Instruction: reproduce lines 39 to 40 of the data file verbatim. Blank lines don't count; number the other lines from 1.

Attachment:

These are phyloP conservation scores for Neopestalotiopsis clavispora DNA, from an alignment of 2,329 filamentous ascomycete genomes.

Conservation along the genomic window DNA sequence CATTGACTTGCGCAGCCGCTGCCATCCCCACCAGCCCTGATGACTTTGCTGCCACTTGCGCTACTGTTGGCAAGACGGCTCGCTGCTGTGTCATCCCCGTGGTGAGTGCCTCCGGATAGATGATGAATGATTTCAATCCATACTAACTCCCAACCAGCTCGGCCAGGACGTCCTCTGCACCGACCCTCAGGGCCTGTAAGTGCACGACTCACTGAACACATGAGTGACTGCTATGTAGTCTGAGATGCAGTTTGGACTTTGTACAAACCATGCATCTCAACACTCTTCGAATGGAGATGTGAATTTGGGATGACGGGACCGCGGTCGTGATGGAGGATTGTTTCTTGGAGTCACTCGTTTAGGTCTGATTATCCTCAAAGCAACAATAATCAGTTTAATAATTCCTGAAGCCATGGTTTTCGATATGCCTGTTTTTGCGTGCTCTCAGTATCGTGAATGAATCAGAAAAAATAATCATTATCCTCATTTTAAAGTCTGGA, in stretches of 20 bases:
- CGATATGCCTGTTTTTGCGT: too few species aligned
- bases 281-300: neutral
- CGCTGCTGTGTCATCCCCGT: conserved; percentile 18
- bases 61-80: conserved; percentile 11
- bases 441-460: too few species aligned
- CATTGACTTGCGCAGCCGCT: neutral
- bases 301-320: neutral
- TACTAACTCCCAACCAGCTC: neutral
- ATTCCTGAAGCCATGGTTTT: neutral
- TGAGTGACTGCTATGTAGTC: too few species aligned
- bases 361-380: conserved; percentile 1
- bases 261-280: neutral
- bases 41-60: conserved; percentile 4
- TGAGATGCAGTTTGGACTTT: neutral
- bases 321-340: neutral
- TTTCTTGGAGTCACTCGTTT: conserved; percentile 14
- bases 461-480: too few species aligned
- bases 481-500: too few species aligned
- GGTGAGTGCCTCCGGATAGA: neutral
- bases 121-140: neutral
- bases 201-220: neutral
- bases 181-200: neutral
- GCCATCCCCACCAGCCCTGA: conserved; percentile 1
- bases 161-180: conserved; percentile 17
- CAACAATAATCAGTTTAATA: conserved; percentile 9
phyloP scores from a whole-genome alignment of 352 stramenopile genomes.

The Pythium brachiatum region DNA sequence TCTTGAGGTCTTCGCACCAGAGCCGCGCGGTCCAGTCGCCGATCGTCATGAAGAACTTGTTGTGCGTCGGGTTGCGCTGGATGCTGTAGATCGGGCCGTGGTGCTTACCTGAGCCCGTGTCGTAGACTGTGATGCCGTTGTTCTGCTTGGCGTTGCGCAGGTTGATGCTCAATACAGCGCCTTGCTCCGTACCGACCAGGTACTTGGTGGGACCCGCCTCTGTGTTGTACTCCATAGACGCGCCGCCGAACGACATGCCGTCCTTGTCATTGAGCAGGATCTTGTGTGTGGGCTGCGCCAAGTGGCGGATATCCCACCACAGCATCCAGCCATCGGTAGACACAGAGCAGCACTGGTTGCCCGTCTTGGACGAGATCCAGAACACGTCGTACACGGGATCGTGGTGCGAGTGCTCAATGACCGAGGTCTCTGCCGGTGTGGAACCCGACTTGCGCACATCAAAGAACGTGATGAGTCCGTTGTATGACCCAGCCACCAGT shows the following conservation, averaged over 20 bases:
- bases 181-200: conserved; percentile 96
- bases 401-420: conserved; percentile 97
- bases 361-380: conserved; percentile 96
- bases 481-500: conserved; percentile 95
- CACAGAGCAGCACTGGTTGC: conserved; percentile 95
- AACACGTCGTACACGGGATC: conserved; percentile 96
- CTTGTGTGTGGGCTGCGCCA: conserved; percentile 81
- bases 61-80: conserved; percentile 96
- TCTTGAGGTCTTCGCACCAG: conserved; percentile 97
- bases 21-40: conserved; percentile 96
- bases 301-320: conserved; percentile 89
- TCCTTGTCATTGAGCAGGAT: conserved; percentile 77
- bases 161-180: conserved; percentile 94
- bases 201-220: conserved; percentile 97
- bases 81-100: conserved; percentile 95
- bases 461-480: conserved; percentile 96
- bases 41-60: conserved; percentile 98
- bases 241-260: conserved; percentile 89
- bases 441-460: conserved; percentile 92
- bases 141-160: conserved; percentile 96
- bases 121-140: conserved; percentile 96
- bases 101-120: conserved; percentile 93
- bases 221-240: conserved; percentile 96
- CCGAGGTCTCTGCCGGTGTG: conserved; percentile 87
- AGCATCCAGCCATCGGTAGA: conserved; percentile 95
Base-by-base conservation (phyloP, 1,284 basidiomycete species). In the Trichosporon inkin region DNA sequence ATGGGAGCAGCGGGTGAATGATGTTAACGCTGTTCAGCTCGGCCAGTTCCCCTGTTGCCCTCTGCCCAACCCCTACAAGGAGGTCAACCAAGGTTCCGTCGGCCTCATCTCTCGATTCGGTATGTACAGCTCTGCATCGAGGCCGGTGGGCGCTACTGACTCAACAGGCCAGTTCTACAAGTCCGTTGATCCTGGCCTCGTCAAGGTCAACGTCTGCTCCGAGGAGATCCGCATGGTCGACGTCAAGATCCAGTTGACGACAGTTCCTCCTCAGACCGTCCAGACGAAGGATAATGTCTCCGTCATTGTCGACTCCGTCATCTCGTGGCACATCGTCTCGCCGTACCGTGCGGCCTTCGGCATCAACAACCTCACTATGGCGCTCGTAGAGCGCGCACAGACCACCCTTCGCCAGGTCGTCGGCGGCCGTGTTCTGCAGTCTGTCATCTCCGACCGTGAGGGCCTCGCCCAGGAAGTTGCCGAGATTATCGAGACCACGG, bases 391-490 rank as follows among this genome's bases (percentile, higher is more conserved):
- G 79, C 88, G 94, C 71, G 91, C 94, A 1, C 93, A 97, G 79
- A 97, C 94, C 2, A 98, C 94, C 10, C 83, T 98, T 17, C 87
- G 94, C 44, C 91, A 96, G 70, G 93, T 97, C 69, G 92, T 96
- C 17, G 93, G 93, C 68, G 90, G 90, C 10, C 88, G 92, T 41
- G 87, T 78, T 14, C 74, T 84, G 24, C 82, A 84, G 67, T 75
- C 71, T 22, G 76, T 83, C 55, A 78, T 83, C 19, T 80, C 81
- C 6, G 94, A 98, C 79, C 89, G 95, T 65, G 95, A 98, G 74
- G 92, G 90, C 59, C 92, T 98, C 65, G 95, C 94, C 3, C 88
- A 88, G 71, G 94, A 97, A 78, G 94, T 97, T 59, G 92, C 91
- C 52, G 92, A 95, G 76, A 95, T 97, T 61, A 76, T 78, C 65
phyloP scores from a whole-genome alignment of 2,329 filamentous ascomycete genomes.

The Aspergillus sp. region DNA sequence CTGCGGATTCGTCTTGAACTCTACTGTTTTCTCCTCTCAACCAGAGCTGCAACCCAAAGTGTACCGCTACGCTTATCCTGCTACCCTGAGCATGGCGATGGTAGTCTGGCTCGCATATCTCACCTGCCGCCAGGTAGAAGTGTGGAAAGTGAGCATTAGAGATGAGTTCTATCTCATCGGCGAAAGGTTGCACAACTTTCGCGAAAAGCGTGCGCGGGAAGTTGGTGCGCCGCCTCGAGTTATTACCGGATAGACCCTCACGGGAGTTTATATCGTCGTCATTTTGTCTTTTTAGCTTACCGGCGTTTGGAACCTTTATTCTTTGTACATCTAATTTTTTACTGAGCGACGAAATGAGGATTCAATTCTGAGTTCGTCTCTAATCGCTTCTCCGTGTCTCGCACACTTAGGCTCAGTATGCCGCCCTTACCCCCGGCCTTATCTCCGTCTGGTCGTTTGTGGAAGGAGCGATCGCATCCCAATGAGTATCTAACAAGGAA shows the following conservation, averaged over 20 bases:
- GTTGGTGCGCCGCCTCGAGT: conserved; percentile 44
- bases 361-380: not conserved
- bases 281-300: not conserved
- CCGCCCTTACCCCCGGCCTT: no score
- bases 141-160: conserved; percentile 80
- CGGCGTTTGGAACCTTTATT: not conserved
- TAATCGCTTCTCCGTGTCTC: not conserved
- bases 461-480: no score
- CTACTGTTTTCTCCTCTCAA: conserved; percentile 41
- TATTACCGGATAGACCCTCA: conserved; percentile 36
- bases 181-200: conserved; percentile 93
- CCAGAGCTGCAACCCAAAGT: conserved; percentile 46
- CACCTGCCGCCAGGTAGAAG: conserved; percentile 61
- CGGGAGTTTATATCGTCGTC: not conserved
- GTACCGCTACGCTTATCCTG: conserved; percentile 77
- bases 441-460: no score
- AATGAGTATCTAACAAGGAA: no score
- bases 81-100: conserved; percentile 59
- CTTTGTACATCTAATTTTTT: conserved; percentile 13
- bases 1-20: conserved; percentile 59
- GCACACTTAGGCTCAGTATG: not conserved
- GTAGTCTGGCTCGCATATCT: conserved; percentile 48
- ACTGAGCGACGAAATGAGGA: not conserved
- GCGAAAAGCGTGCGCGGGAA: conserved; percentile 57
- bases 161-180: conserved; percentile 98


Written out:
- bases 21-40: conserved; percentile 96
- bases 301-320: conserved; percentile 89